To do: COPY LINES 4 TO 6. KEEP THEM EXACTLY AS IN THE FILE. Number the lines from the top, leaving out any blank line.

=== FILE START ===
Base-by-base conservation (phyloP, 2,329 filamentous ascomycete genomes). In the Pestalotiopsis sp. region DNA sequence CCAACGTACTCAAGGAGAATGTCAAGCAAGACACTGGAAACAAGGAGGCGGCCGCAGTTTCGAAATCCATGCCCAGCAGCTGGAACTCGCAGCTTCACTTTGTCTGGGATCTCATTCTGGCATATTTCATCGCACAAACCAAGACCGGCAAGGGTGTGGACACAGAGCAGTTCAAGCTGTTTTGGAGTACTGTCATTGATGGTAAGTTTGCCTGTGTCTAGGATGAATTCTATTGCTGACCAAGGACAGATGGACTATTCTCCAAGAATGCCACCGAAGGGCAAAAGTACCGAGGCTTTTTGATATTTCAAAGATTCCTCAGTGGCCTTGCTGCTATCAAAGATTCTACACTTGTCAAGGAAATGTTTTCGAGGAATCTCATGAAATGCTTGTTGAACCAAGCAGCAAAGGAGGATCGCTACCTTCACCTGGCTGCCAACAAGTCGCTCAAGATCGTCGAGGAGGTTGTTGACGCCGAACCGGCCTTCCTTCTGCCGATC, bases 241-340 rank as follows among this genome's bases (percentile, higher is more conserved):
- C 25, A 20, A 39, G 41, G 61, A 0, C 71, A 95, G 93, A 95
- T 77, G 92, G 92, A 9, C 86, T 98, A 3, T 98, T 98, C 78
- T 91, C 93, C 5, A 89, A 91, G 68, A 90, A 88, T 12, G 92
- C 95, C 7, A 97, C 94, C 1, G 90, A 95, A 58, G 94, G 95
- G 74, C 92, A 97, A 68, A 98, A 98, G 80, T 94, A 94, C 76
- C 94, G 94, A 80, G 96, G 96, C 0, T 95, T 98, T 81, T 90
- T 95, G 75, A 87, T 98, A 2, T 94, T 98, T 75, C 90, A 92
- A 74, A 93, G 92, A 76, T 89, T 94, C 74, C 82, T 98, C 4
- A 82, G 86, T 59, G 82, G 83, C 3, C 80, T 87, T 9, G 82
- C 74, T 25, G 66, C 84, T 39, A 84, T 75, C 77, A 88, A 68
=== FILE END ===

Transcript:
- T 91, C 93, C 5, A 89, A 91, G 68, A 90, A 88, T 12, G 92
- C 95, C 7, A 97, C 94, C 1, G 90, A 95, A 58, G 94, G 95
- G 74, C 92, A 97, A 68, A 98, A 98, G 80, T 94, A 94, C 76